Taken by the Tampa Bay Buccaneers as the number one overall pick in the 2015 draft, the expectations couldn’t be higher for Jameis Winston:
Jameis thrived w/ 6'5" K Benjamin in 13. In Koetter's vertical system w/ big targets (Jackson, Evans, TE ASJ); Winston will be right at home— Todd McShay (@McShay13) May 1, 2015
WHERE WINSTON WINS
Fortunately for Bucs fans and fantasy players alike, Winston has the toolbox to meet and even exceed those expectations. At 6’4", 231 pounds, Winston is big enough to easily see over the offensive line and to stand up to the physical punishment he’ll take playing the quarterback position. Winston has a strong arm, excellent anticipation of his receivers, and isn’t afraid to make aspirational throws. It also doesn’t hurt that Winston will have big and tall threats in Mike Evans, Vincent Jackson, and Austin Seferian-Jenkins to go up and high-point his passes. Mike Freeman of Bleacher Report made waves this offseason when he reported that several NFL scouts compared Winston’s football IQ to that of Peyton Manning. While this statement may seem laughable, it does illustrate that Winston impressed these scouts with his ability to break down the game on an intellectual level. Winston was a consistent winner at the college level. He only had one loss in his 27 games at QB. Many of those wins were of the come-from-behind variety (though admittedly, Winston’s slow starts in the first half of games were often what put the team behind).
Winston is not without his faults, however. Some compare Winston to Cam Newton. While both are big and tall, their playing styles are very different. Whereas Cam can make a lot happen with his feet, Winston is a bit lumbering and struggles when asked to work outside of the pocket. Winston also has a tendency to believe in his arm so much that he will try to squeeze a ball in between defenders and get intercepted as a result. It’s also no secret that Winston comes with some substantial personal baggage. In his time at FSU, Winston was in hot water for shoplifting crab legs, shouting obscenities in the student union building, and allegedly sexually assaulting a woman. It’s also common knowledge that Winston is very involved in the nightclub scene, a setting that often gets athletes into compromising situations. NFL Network’s Mike Mayock has even expressed his doubts about Winston’s ability to stay on the straight-and-narrow path long-term. Speaking of both Winston and Johnny Manziel, Mayock stated:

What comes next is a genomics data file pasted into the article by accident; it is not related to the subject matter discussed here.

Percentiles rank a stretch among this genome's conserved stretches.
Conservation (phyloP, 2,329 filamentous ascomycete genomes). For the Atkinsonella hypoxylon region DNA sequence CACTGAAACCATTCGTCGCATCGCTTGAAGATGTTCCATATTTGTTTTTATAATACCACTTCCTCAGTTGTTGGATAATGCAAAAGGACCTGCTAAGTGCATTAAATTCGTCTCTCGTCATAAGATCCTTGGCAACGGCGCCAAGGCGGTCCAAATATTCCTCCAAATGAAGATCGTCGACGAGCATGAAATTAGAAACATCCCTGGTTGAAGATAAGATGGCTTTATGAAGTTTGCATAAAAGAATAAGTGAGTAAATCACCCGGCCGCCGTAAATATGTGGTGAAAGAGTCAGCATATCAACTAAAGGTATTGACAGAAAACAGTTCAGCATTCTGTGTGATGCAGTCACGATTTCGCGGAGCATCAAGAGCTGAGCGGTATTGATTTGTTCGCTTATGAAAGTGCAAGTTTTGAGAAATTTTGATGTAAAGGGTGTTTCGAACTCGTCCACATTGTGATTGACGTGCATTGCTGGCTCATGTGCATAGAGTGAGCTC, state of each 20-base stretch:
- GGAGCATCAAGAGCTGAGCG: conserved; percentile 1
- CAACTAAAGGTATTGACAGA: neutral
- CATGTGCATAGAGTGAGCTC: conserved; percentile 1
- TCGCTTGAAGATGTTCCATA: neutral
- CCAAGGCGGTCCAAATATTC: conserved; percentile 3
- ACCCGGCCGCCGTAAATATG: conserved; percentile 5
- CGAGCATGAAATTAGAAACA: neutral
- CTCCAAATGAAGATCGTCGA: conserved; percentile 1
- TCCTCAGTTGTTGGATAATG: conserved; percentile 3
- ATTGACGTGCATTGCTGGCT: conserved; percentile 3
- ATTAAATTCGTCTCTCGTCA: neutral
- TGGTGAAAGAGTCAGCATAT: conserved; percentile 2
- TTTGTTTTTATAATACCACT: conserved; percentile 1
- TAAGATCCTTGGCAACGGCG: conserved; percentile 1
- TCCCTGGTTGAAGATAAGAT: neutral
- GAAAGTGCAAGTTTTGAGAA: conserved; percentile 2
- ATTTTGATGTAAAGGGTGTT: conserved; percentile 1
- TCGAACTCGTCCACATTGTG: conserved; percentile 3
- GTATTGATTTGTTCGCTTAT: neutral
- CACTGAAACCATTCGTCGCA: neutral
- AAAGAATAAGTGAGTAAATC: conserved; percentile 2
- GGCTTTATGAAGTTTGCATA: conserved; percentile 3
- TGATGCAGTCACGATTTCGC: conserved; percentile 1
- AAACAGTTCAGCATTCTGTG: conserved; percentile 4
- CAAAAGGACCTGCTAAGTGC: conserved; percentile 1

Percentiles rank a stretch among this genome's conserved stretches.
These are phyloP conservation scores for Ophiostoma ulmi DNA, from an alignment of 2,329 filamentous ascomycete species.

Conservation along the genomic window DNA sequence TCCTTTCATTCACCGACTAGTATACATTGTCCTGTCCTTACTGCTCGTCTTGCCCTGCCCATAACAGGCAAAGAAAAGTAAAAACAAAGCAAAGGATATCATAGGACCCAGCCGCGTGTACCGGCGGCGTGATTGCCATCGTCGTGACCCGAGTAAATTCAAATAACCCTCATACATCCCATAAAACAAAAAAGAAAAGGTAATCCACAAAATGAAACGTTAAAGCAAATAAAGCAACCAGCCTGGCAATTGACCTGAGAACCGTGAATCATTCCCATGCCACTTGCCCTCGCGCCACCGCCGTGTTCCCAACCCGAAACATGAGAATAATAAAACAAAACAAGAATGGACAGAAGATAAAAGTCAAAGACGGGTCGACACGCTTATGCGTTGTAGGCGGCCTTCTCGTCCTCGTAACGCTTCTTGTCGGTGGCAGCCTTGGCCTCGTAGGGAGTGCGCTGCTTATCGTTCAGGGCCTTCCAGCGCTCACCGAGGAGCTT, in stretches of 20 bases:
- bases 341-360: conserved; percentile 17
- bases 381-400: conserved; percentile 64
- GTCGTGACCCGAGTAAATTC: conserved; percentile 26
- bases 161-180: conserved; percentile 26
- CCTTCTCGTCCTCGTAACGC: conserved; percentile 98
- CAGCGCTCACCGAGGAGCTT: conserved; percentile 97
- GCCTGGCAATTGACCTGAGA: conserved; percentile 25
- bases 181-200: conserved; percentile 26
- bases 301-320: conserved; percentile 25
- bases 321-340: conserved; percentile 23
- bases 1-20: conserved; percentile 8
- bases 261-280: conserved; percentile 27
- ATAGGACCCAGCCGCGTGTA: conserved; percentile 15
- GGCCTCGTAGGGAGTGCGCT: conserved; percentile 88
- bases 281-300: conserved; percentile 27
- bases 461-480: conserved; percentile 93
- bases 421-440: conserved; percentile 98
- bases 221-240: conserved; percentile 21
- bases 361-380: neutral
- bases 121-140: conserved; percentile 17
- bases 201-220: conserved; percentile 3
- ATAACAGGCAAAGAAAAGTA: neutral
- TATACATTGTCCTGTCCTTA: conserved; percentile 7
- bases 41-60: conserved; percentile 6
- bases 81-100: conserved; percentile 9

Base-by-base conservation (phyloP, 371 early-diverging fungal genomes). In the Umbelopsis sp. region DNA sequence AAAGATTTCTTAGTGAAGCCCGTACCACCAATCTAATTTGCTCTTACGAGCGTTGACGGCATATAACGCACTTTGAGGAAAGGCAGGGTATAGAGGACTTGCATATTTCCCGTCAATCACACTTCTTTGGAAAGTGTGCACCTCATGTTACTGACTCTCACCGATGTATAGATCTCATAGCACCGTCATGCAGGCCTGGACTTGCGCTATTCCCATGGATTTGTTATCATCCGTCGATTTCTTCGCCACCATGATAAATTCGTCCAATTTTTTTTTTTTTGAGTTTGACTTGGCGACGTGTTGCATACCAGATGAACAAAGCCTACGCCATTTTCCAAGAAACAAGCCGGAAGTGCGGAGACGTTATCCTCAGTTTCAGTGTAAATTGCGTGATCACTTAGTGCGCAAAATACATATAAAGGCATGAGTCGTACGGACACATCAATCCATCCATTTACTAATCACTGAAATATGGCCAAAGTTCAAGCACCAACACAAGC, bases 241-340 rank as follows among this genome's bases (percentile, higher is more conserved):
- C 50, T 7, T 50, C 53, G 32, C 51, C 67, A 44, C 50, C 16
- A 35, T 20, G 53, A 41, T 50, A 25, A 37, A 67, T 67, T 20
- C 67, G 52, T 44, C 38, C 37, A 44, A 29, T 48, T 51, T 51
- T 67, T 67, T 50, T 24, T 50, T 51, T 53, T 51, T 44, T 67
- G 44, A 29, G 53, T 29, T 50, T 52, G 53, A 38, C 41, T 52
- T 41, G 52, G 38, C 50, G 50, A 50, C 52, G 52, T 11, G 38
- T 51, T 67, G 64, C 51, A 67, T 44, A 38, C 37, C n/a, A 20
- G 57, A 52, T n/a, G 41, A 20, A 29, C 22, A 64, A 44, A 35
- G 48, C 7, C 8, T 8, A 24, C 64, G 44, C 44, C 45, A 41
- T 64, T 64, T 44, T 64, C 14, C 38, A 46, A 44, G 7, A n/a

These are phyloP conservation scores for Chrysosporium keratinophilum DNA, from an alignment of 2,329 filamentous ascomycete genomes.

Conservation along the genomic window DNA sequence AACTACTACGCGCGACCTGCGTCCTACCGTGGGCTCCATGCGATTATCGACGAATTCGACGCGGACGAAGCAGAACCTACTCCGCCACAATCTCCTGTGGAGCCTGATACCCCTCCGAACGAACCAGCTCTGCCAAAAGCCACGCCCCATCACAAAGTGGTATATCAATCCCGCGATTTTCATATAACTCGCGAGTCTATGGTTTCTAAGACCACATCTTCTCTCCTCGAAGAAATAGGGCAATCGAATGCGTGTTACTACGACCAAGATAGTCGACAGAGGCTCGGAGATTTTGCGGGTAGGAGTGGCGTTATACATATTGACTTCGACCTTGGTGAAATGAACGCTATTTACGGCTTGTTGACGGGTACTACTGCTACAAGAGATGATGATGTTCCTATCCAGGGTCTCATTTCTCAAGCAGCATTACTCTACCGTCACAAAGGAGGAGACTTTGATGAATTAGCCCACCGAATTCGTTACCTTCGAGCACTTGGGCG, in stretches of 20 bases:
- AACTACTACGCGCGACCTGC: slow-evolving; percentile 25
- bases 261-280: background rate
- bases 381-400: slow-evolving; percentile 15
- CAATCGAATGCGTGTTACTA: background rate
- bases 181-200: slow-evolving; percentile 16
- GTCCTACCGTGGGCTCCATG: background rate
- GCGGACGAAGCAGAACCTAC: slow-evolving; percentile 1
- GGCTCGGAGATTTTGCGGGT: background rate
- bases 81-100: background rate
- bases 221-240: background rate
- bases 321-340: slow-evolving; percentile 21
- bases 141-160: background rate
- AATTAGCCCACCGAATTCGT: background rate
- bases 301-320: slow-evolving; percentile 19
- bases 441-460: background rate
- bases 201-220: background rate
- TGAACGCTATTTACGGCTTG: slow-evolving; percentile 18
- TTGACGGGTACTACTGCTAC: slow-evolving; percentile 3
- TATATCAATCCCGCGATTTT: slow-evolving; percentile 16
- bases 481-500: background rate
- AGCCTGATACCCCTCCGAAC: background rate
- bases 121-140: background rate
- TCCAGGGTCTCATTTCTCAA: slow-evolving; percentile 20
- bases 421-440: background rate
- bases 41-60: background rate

"When kids have significant red flags, how often do they change? My perception and my experience is, plus or minus, 90 percent of the time, a kid ultimately turns into who he's always been. When you get a repeated pattern of bad decisions, you might be on your best behavior leading up to the draft, you've got all kinds of people around you telling you what to say and how to act. But once you get comfortable, whether it's one year in, two years in, three years in, once you get comfortable again in the NFL and you get paid, typically that kid goes back to being who he always was."
- Winston played in a pro-style offense and possesses above average football intelligence.
- Winston has arm talent to make every throw at the NFL level.
- Winston is confident in his own abilities and has charisma that causes other teammates to play hard for him.
- Winston sometimes tries to throw the ball into windows that are too small, leading to interceptions.
- A pure pocket passer, Winston is not going to make many plays with his feet.
- Character issues are a real concern for Winston and have the potential to derail his career.
In the short-term, Winston will have success in the NFL. Jameis is someone who is being overlooked in redraft formats. His targets are far superior to what most rookie quarterbacks are blessed to have at their disposal. The defense is rebuilding and the onus will be placed on Winston to win games. Don't be shocked if he has a rookie campaign similar to that of Robert Griffin III III or Cam Newton. The long-term picture is a little more cloudy. If Winston does not stay disciplined, he could take a career path very similar to that of Vince Young.
Bob Henry’s Projections
Maurile Tremblay’s Projections
In a joint report written for CBS by Dane Brugler and Rob Rang, both acknowledge Winston’s rare talents:
“On the field, Winston is a natural. He has the requisite physical skills with his size, arm strength and athleticism along with the mental process as a passer to pick apart defenses. His anticipation, instincts and chemistry with his targets come easy to him and it's something that scouts search for within quarterback prospects. Simply put, Winston has a rare skill-set and that's why he has the makings of a top 10 selection or even No. 1 overall pick. However, his string of immature actions off the field will continue to be a hot topic among NFL decision makers. Winston also had several slow starts and games with multiple interceptions in 2014, although he also showed the ability to consistently rally his team from behind and make plays in the clutch.”
Bryan Perez of Draft Breakdown believes Winston has the needed traits, but has reservations about his character:
“...Winston proved to be a gutsy winner who can put a team on his shoulders and win games. Add that with his arm talent and overall ‘plus’ combination of traits, and you have a quarterback worthy of an early selection. His character issues need to be investigated fully, as he appears to be a risky investment at this juncture from an 'above-the-shoulders' standpoint.”
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